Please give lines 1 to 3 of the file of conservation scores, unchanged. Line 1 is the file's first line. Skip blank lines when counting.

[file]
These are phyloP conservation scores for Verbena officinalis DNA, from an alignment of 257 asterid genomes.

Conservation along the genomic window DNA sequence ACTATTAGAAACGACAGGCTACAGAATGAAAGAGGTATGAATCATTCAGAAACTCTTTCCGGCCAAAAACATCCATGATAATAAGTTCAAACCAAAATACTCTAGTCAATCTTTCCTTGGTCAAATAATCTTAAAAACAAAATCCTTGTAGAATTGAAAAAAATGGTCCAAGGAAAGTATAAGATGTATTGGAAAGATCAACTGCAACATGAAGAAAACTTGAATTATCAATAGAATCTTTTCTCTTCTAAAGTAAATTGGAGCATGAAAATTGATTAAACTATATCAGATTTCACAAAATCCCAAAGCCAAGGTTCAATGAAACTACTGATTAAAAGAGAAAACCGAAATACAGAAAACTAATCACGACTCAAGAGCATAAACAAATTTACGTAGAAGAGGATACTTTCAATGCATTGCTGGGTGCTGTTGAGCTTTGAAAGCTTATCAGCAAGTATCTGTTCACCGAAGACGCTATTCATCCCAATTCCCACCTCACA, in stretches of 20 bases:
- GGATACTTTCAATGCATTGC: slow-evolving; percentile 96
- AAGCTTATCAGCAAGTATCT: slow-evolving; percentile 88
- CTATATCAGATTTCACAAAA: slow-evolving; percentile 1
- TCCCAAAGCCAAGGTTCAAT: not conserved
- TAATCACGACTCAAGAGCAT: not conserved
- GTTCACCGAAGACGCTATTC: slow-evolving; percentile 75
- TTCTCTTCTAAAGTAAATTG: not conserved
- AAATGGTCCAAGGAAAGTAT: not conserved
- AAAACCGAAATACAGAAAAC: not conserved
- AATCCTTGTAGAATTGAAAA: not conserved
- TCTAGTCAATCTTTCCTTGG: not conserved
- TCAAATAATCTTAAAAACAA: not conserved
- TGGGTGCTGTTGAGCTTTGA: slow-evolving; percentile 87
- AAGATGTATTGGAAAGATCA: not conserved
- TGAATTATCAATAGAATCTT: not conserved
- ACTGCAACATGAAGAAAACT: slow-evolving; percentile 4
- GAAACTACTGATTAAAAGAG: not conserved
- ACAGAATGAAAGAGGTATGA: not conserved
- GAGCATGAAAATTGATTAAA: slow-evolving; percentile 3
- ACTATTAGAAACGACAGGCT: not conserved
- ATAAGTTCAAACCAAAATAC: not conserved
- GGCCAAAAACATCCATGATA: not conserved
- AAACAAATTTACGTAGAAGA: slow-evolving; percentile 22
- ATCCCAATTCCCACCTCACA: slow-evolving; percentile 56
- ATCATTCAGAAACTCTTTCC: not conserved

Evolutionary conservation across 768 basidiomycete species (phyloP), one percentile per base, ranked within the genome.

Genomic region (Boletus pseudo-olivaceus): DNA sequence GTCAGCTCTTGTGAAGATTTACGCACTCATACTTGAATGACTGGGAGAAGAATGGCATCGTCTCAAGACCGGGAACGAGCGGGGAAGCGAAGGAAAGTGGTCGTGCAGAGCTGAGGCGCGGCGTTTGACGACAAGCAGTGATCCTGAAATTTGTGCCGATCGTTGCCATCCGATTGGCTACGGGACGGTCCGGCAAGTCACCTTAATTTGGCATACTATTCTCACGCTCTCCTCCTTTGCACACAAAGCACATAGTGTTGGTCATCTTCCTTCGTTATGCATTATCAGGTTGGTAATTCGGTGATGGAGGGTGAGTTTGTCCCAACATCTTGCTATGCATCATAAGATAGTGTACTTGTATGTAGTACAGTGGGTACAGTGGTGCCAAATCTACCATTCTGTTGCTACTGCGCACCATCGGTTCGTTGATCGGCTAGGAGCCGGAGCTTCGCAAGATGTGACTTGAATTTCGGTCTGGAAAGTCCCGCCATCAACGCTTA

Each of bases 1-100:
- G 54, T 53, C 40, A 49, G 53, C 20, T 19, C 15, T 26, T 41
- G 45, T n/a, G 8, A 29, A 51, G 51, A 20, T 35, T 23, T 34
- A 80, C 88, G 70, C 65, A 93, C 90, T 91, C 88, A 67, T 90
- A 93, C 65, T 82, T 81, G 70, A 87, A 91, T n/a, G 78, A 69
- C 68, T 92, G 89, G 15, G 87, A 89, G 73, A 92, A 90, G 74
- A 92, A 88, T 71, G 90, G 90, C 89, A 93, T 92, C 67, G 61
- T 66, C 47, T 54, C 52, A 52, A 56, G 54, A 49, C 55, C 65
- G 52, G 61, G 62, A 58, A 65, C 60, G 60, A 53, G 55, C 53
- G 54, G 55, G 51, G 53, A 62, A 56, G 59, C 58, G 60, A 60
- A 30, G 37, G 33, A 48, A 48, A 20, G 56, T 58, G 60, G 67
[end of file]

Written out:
These are phyloP conservation scores for Verbena officinalis DNA, from an alignment of 257 asterid genomes.

Conservation along the genomic window DNA sequence ACTATTAGAAACGACAGGCTACAGAATGAAAGAGGTATGAATCATTCAGAAACTCTTTCCGGCCAAAAACATCCATGATAATAAGTTCAAACCAAAATACTCTAGTCAATCTTTCCTTGGTCAAATAATCTTAAAAACAAAATCCTTGTAGAATTGAAAAAAATGGTCCAAGGAAAGTATAAGATGTATTGGAAAGATCAACTGCAACATGAAGAAAACTTGAATTATCAATAGAATCTTTTCTCTTCTAAAGTAAATTGGAGCATGAAAATTGATTAAACTATATCAGATTTCACAAAATCCCAAAGCCAAGGTTCAATGAAACTACTGATTAAAAGAGAAAACCGAAATACAGAAAACTAATCACGACTCAAGAGCATAAACAAATTTACGTAGAAGAGGATACTTTCAATGCATTGCTGGGTGCTGTTGAGCTTTGAAAGCTTATCAGCAAGTATCTGTTCACCGAAGACGCTATTCATCCCAATTCCCACCTCACA, in stretches of 20 bases:
- GGATACTTTCAATGCATTGC: slow-evolving; percentile 96